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|Sound change and alternation|
Elision is the omission of one or more sounds (such as a vowel, a consonant, or a whole syllable) in a word or phrase, producing a result that is easier for the speaker to pronounce. Sometimes, sounds may be elided for euphonic effect.
In English, elision is often unintentional, giving a result that may in some cases be impressionistically described as "slurred" or "muted." Often, however, the elision is deliberate, as in the use of contractions.
In French, elision is mandatory in certain contexts, as in the clause C'est la vie (elided from *ce est la vie).
An example of deliberate elision occurs in Latin poetry as a stylistic device. Under certain circumstances, such as one word ending in a vowel and the following word beginning in a vowel, the words may be elided together. Elision was a common device in the works of Catullus. For example, the opening line of Catullus 3 is: Lugete, O Veneres Cupidinesque, but would be read as Lugeto Veneres Cupidinesque.
A synonym for elision is syncope, though the latter term is most often associated with the elision of vowels between consonants (e.g., Latin tabula → Spanish tabla). Another form of elision is apheresis, which means elision at the beginning of a word (generally of an unstressed vowel).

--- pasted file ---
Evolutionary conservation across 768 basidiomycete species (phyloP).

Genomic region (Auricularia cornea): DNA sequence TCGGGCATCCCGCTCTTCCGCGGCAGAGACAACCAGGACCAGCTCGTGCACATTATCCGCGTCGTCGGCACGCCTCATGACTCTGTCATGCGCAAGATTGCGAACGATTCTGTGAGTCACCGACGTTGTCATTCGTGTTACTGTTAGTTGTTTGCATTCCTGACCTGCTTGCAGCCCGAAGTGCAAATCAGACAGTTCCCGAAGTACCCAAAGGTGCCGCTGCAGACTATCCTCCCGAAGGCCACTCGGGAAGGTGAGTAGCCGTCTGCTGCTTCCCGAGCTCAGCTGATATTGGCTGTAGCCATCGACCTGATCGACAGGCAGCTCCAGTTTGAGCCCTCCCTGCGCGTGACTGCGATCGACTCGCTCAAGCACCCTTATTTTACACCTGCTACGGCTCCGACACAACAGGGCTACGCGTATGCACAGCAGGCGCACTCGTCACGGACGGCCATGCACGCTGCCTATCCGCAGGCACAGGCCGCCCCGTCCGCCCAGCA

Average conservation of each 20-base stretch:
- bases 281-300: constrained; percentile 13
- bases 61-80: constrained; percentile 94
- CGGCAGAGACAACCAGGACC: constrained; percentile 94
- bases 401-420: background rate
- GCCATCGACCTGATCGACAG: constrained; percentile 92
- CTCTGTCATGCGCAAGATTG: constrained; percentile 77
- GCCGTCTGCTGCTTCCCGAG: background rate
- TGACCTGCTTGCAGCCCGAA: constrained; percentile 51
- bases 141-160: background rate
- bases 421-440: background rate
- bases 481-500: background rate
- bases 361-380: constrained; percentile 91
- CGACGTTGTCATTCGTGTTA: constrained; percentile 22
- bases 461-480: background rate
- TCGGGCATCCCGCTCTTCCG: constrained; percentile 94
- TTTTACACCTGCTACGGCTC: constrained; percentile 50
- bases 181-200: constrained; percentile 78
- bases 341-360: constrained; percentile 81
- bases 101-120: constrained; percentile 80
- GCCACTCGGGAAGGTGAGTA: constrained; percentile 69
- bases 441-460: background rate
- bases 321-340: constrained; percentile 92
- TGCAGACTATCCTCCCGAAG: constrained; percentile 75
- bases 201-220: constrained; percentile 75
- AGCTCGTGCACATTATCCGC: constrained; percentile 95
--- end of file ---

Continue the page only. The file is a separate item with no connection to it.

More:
Some morphemes take the form of elision. See disfix.
The opposite of elision is epenthesis, whereby sounds are inserted into a word to ease pronunciation.
A special form of elision called ecthlipsis is used in Latin poetry when a word ending in the letter "m" is followed by a word beginning with a vowel, e.g., "...et mutam nequiquam adloquerer cinerem." = "...et mutam nequiquadloquerer cinerem." - Catullus 101.
The omission of a word from a phrase or sentence is not elision but ellipsis or, more accurately, elliptical construction.
Even though the effort that it takes to pronounce a word does not hold any influence in writing, a word or phrase may be spelled the same as it is spoken, for example, in poetry or in the script for a theatre play, in order to show the actual speech of a character. It may also be used in an attempt to transcribe non-standard speech. Also, some kinds of elision (as well as other phonological devices) are commonly used in poetry in order to preserve a particular rhythm.